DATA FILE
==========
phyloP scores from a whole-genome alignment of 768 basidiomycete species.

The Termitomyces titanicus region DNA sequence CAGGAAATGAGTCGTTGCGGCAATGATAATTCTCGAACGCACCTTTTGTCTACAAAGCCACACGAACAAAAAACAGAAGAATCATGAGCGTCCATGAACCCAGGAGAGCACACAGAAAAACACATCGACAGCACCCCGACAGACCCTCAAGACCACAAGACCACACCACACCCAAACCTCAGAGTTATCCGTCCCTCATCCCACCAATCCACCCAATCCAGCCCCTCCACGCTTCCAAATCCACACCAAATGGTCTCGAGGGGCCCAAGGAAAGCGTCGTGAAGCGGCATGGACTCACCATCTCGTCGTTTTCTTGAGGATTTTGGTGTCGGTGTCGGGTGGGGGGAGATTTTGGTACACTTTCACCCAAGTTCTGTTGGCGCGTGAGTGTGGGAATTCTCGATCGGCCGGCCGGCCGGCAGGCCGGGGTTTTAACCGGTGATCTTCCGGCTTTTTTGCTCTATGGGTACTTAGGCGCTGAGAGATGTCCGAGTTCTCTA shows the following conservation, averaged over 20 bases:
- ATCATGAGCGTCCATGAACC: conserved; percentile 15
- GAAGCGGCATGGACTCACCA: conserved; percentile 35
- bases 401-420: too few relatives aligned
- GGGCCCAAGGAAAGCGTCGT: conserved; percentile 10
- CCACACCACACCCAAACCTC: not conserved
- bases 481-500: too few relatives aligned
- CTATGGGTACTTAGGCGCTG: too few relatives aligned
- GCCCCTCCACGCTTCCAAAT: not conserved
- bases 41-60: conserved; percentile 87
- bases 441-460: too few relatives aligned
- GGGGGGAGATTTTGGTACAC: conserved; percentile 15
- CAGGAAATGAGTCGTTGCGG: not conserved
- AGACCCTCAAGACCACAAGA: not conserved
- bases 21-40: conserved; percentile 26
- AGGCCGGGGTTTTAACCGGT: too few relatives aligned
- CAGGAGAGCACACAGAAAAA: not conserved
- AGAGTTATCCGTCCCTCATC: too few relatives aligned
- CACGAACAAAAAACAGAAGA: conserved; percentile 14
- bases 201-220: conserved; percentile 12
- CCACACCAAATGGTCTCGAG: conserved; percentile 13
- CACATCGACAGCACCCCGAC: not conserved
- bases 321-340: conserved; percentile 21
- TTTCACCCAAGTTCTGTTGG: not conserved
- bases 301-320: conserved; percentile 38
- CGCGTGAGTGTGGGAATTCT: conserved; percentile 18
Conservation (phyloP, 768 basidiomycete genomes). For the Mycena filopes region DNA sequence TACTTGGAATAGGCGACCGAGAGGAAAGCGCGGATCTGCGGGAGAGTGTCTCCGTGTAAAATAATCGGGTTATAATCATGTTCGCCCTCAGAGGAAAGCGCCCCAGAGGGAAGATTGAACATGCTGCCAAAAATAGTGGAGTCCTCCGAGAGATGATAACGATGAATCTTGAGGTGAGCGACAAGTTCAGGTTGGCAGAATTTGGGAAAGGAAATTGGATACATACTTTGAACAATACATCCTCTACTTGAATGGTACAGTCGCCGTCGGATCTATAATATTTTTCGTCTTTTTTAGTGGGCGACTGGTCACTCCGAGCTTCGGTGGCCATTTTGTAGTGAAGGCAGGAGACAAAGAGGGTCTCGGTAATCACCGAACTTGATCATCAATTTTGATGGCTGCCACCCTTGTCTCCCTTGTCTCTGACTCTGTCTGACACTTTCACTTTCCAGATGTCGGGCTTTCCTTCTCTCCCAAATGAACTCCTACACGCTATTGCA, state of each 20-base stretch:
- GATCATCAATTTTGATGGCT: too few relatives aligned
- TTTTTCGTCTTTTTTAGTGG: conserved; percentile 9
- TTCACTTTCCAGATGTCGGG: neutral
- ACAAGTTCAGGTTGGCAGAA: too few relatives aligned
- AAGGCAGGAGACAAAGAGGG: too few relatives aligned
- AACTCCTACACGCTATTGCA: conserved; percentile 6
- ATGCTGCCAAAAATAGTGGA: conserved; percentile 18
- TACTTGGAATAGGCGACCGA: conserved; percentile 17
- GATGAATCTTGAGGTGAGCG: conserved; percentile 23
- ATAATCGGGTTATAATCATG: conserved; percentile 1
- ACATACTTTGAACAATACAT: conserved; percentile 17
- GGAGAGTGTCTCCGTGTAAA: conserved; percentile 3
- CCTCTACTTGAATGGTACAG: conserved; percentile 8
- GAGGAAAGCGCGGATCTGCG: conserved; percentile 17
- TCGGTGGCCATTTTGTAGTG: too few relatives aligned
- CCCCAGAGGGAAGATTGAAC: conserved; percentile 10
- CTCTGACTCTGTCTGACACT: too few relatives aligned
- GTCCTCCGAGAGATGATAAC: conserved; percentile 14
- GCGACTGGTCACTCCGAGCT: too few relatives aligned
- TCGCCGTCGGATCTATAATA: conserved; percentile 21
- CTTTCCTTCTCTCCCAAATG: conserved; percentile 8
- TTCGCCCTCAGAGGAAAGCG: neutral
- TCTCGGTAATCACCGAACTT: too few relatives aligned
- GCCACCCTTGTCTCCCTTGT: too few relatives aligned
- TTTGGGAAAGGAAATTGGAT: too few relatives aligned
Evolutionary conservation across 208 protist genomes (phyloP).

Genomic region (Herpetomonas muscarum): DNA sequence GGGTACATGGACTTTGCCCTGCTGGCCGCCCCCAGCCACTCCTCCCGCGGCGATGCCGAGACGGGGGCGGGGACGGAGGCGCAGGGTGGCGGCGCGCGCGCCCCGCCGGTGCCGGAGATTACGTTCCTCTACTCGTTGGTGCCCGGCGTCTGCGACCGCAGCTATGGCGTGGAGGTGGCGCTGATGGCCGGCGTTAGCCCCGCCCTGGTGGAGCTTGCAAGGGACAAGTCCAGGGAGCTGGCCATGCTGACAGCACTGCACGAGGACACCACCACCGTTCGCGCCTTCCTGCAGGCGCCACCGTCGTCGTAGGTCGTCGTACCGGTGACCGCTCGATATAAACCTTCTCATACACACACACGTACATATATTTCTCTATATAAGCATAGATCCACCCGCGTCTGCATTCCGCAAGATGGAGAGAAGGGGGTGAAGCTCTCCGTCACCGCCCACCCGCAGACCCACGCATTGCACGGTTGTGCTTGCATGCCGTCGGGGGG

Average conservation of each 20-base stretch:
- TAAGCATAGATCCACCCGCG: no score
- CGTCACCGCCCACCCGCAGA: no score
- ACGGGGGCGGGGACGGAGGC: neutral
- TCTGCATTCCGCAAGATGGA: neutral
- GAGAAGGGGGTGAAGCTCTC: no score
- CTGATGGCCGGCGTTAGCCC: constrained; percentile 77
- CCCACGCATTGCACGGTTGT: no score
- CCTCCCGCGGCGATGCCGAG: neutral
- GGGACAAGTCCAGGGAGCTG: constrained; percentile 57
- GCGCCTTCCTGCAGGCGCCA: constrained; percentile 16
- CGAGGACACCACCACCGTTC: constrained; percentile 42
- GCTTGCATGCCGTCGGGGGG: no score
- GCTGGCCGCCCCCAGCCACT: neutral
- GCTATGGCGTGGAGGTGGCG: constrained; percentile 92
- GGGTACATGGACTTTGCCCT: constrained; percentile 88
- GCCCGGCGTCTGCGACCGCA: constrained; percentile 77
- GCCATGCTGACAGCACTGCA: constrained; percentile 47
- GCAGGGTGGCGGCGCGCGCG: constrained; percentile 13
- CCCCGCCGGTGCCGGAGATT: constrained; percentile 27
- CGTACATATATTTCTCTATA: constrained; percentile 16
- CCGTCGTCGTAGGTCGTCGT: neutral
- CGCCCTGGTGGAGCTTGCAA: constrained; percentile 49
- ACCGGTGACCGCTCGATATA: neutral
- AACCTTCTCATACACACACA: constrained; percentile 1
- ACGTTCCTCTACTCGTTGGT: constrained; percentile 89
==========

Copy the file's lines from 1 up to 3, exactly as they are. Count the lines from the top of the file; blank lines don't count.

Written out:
phyloP scores from a whole-genome alignment of 768 basidiomycete species.

The Termitomyces titanicus region DNA sequence CAGGAAATGAGTCGTTGCGGCAATGATAATTCTCGAACGCACCTTTTGTCTACAAAGCCACACGAACAAAAAACAGAAGAATCATGAGCGTCCATGAACCCAGGAGAGCACACAGAAAAACACATCGACAGCACCCCGACAGACCCTCAAGACCACAAGACCACACCACACCCAAACCTCAGAGTTATCCGTCCCTCATCCCACCAATCCACCCAATCCAGCCCCTCCACGCTTCCAAATCCACACCAAATGGTCTCGAGGGGCCCAAGGAAAGCGTCGTGAAGCGGCATGGACTCACCATCTCGTCGTTTTCTTGAGGATTTTGGTGTCGGTGTCGGGTGGGGGGAGATTTTGGTACACTTTCACCCAAGTTCTGTTGGCGCGTGAGTGTGGGAATTCTCGATCGGCCGGCCGGCCGGCAGGCCGGGGTTTTAACCGGTGATCTTCCGGCTTTTTTGCTCTATGGGTACTTAGGCGCTGAGAGATGTCCGAGTTCTCTA shows the following conservation, averaged over 20 bases:
- ATCATGAGCGTCCATGAACC: conserved; percentile 15